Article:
For the past five years, my brother Nigel had been battling cancer. No one could have fought harder. He became a vegetarian; he trialled unproven cures, he imported medicines unavailable in Britain. He researched and he remained positive in spite of having large chunks of his body cut out.
It seemed so very unfair that someone not known for lounging around in the sun should develop a melanoma. And even more unfair that the first doctor he saw told him it was only a mole. So by the time he was given a definitive diagnosis, the disease had spread, giving Nigel a gloomy prognosis.
After his health forced him into an early retirement, he spent some time writing memoirs of his years as a pilot. During my last year in Melbourne I had the privilege of editing his manuscript. I discovered many things I never knew about my resilient brother. In his unembroidered, matter-of-fact way he described incidents that might put one off ever getting into an aeroplane. He also, very humbly, told stories of acts of kindness and generosity that made me very proud.
When we spoke on the phone during Christmas 2015, he asked if I could come over to England to help him finish the book. His time was running out. I caught the earliest available flight.
Although he was very ill, in pain and exhausted, we worked together to produce a book from his manuscript. Sadly, my knowledge of formatting was scant, and I had no experience of inserting photos into a digital book, but we managed. And in the evenings as I sat drinking wine with him and his beautiful girls, we shared many laughs.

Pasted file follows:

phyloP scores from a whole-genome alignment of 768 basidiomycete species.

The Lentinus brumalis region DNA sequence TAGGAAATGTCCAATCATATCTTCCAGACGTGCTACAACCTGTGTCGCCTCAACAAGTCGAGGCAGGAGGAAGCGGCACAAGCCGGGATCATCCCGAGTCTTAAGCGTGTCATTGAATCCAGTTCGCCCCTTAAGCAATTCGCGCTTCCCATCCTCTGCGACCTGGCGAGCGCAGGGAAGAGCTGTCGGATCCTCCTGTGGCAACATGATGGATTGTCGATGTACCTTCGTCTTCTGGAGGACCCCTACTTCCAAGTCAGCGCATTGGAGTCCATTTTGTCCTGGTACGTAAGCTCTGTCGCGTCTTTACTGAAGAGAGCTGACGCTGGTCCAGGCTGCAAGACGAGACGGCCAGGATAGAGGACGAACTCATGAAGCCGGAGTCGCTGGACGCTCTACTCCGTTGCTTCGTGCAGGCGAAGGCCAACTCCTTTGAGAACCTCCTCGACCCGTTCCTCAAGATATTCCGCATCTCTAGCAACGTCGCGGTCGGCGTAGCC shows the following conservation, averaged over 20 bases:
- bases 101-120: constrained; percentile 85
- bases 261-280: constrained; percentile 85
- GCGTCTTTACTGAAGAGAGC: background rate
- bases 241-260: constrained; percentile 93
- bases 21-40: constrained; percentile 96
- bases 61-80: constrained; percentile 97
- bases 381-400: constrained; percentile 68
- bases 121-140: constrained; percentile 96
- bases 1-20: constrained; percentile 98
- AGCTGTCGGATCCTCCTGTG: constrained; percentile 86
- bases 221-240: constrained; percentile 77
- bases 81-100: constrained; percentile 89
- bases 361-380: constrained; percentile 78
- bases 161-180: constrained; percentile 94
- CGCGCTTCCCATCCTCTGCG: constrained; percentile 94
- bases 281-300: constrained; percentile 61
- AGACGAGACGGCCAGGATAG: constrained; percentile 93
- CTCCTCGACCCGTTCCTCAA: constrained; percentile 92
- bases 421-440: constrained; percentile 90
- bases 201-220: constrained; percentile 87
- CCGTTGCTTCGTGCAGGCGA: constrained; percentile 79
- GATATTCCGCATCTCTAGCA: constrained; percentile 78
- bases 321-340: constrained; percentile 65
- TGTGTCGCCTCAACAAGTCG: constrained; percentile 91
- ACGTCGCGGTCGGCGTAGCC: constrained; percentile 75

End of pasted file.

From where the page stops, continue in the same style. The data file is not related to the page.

It was a hugely emotional farewell at the airport, knowing we would not see each other again in this life, and I returned to my new home in New Zealand with a heavy heart.
A few days later I received an email with a photo of Nigel holding the first copies of his book.
He passed away about 3 weeks later, a great man, and published author.
Luck is a vital part of a pilot’s career, and timing is another. The author spent some 16000 hours at the controls of aeroplanes, always fascinated by what you could see from them, what you could do with them, the places you could go with them, the skills you needed to get the best out of them and most of all the sheer joy of flying them. This book is a treasury of his experiences.
The author takes us on journeys from Cessna 150s to Boing 747s, from Hurn Airport to Kai Tak, from smooth touchdowns to an upside-down landing, reflecting on what luck had to do with it all.
The book is available through Amazon outlets in both paper and kindle versions.